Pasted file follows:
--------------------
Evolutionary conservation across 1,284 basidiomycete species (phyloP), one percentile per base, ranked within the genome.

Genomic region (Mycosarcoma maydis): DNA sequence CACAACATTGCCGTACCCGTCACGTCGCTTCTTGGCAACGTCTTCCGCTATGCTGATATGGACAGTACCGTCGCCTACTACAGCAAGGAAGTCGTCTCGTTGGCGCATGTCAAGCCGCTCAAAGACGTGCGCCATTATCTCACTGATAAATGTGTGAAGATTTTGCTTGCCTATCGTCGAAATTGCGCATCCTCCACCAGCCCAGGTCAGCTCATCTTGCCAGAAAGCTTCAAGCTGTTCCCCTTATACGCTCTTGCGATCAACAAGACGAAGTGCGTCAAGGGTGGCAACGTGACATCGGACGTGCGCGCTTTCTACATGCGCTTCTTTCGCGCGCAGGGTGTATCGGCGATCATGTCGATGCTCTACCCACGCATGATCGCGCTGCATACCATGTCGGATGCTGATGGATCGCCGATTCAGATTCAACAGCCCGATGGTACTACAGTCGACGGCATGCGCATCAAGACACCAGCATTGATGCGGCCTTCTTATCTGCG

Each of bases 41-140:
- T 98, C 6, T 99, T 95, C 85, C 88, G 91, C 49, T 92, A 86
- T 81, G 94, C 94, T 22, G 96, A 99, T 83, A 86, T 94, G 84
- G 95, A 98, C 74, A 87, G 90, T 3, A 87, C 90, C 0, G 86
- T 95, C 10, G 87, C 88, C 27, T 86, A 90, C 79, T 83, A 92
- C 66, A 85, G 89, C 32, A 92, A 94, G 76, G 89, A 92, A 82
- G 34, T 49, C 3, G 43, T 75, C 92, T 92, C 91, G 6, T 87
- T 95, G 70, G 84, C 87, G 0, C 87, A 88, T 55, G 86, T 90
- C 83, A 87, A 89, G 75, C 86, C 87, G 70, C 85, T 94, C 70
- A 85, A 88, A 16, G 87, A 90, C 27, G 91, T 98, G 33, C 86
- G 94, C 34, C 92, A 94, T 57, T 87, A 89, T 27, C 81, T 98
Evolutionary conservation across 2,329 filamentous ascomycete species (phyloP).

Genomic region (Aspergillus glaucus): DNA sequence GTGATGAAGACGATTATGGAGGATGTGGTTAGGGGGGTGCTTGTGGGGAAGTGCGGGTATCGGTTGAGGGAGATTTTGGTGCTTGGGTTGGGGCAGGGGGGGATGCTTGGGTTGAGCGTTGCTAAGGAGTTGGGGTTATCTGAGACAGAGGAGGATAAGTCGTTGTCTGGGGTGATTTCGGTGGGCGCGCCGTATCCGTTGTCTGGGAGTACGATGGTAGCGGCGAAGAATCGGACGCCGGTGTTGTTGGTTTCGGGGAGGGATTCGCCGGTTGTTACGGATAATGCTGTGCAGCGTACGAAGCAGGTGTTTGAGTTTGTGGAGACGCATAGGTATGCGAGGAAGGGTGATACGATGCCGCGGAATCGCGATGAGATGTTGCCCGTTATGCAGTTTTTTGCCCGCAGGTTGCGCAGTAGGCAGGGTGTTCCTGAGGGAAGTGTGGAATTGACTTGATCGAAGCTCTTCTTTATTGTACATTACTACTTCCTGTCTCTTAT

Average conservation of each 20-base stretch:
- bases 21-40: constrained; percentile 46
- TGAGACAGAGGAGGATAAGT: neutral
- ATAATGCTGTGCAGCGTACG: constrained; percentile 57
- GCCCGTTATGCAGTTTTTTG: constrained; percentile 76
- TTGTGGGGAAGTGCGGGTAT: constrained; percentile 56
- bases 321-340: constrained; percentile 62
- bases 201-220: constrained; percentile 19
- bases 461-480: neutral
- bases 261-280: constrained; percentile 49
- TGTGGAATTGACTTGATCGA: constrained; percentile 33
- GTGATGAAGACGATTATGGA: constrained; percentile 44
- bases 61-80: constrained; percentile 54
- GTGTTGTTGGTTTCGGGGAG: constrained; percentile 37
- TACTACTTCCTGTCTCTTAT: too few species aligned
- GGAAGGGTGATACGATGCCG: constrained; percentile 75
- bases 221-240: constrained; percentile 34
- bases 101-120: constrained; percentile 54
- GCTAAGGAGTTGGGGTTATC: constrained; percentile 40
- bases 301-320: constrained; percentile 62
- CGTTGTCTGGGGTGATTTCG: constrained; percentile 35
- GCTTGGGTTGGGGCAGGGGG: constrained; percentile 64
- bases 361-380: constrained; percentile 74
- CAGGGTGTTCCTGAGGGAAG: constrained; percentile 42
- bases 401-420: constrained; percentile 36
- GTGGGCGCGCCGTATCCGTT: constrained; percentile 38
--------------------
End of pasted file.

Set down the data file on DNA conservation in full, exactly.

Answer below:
Evolutionary conservation across 1,284 basidiomycete species (phyloP), one percentile per base, ranked within the genome.

Genomic region (Mycosarcoma maydis): DNA sequence CACAACATTGCCGTACCCGTCACGTCGCTTCTTGGCAACGTCTTCCGCTATGCTGATATGGACAGTACCGTCGCCTACTACAGCAAGGAAGTCGTCTCGTTGGCGCATGTCAAGCCGCTCAAAGACGTGCGCCATTATCTCACTGATAAATGTGTGAAGATTTTGCTTGCCTATCGTCGAAATTGCGCATCCTCCACCAGCCCAGGTCAGCTCATCTTGCCAGAAAGCTTCAAGCTGTTCCCCTTATACGCTCTTGCGATCAACAAGACGAAGTGCGTCAAGGGTGGCAACGTGACATCGGACGTGCGCGCTTTCTACATGCGCTTCTTTCGCGCGCAGGGTGTATCGGCGATCATGTCGATGCTCTACCCACGCATGATCGCGCTGCATACCATGTCGGATGCTGATGGATCGCCGATTCAGATTCAACAGCCCGATGGTACTACAGTCGACGGCATGCGCATCAAGACACCAGCATTGATGCGGCCTTCTTATCTGCG

Each of bases 41-140:
- T 98, C 6, T 99, T 95, C 85, C 88, G 91, C 49, T 92, A 86
- T 81, G 94, C 94, T 22, G 96, A 99, T 83, A 86, T 94, G 84
- G 95, A 98, C 74, A 87, G 90, T 3, A 87, C 90, C 0, G 86
- T 95, C 10, G 87, C 88, C 27, T 86, A 90, C 79, T 83, A 92
- C 66, A 85, G 89, C 32, A 92, A 94, G 76, G 89, A 92, A 82
- G 34, T 49, C 3, G 43, T 75, C 92, T 92, C 91, G 6, T 87
- T 95, G 70, G 84, C 87, G 0, C 87, A 88, T 55, G 86, T 90
- C 83, A 87, A 89, G 75, C 86, C 87, G 70, C 85, T 94, C 70
- A 85, A 88, A 16, G 87, A 90, C 27, G 91, T 98, G 33, C 86
- G 94, C 34, C 92, A 94, T 57, T 87, A 89, T 27, C 81, T 98
Evolutionary conservation across 2,329 filamentous ascomycete species (phyloP).

Genomic region (Aspergillus glaucus): DNA sequence GTGATGAAGACGATTATGGAGGATGTGGTTAGGGGGGTGCTTGTGGGGAAGTGCGGGTATCGGTTGAGGGAGATTTTGGTGCTTGGGTTGGGGCAGGGGGGGATGCTTGGGTTGAGCGTTGCTAAGGAGTTGGGGTTATCTGAGACAGAGGAGGATAAGTCGTTGTCTGGGGTGATTTCGGTGGGCGCGCCGTATCCGTTGTCTGGGAGTACGATGGTAGCGGCGAAGAATCGGACGCCGGTGTTGTTGGTTTCGGGGAGGGATTCGCCGGTTGTTACGGATAATGCTGTGCAGCGTACGAAGCAGGTGTTTGAGTTTGTGGAGACGCATAGGTATGCGAGGAAGGGTGATACGATGCCGCGGAATCGCGATGAGATGTTGCCCGTTATGCAGTTTTTTGCCCGCAGGTTGCGCAGTAGGCAGGGTGTTCCTGAGGGAAGTGTGGAATTGACTTGATCGAAGCTCTTCTTTATTGTACATTACTACTTCCTGTCTCTTAT

Average conservation of each 20-base stretch:
- bases 21-40: constrained; percentile 46
- TGAGACAGAGGAGGATAAGT: neutral
- ATAATGCTGTGCAGCGTACG: constrained; percentile 57
- GCCCGTTATGCAGTTTTTTG: constrained; percentile 76
- TTGTGGGGAAGTGCGGGTAT: constrained; percentile 56
- bases 321-340: constrained; percentile 62
- bases 201-220: constrained; percentile 19
- bases 461-480: neutral
- bases 261-280: constrained; percentile 49
- TGTGGAATTGACTTGATCGA: constrained; percentile 33
- GTGATGAAGACGATTATGGA: constrained; percentile 44
- bases 61-80: constrained; percentile 54
- GTGTTGTTGGTTTCGGGGAG: constrained; percentile 37
- TACTACTTCCTGTCTCTTAT: too few species aligned
- GGAAGGGTGATACGATGCCG: constrained; percentile 75
- bases 221-240: constrained; percentile 34
- bases 101-120: constrained; percentile 54
- GCTAAGGAGTTGGGGTTATC: constrained; percentile 40
- bases 301-320: constrained; percentile 62
- CGTTGTCTGGGGTGATTTCG: constrained; percentile 35
- GCTTGGGTTGGGGCAGGGGG: constrained; percentile 64
- bases 361-380: constrained; percentile 74
- CAGGGTGTTCCTGAGGGAAG: constrained; percentile 42
- bases 401-420: constrained; percentile 36
- GTGGGCGCGCCGTATCCGTT: constrained; percentile 38